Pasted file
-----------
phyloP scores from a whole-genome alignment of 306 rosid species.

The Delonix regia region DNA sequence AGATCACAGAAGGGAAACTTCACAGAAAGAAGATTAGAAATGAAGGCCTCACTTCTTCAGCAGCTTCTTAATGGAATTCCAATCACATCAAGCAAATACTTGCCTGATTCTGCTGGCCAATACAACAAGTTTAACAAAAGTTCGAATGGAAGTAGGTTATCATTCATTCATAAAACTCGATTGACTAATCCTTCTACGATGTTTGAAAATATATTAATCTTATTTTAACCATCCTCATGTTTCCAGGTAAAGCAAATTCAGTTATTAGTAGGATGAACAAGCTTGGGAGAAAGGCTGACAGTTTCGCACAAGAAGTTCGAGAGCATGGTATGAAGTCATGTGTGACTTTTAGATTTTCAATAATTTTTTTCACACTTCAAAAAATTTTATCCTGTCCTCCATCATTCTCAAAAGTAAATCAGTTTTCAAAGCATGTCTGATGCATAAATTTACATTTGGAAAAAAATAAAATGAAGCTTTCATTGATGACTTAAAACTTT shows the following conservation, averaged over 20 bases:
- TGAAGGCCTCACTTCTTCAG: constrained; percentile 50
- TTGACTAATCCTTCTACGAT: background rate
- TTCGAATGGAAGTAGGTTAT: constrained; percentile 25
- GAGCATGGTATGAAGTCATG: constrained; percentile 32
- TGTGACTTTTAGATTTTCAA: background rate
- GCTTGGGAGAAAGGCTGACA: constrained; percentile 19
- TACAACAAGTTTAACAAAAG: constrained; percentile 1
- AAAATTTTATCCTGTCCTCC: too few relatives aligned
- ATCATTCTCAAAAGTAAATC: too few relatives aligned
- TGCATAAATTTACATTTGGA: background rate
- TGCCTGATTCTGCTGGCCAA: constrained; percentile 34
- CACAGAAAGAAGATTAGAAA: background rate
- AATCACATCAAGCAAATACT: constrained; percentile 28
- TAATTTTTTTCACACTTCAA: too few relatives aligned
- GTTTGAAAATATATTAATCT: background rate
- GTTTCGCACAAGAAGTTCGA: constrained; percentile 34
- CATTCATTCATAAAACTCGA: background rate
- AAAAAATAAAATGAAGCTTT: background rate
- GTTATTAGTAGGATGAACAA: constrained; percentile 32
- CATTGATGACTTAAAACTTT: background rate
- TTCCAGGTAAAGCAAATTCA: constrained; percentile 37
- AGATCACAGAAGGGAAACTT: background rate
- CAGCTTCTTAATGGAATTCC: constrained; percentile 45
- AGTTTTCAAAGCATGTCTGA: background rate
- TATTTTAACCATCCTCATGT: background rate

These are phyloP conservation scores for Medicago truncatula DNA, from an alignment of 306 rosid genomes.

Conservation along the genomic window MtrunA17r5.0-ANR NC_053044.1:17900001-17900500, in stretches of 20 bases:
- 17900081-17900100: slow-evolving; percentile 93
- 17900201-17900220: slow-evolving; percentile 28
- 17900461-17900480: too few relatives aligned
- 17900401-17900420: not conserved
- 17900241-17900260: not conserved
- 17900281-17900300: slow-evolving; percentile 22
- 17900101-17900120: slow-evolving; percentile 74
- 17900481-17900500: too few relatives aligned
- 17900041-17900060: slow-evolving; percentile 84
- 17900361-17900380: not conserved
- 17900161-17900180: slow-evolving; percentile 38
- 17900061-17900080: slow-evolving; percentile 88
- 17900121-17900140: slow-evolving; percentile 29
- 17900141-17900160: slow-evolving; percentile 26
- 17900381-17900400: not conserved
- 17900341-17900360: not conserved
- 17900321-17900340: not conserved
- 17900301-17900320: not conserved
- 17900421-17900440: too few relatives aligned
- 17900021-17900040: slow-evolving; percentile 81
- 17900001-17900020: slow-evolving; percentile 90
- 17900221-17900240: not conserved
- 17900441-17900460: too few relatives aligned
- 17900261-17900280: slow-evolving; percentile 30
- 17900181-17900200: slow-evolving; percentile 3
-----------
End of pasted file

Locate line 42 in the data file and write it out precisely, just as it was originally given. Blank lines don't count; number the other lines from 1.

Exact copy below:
- 17900121-17900140: slow-evolving; percentile 29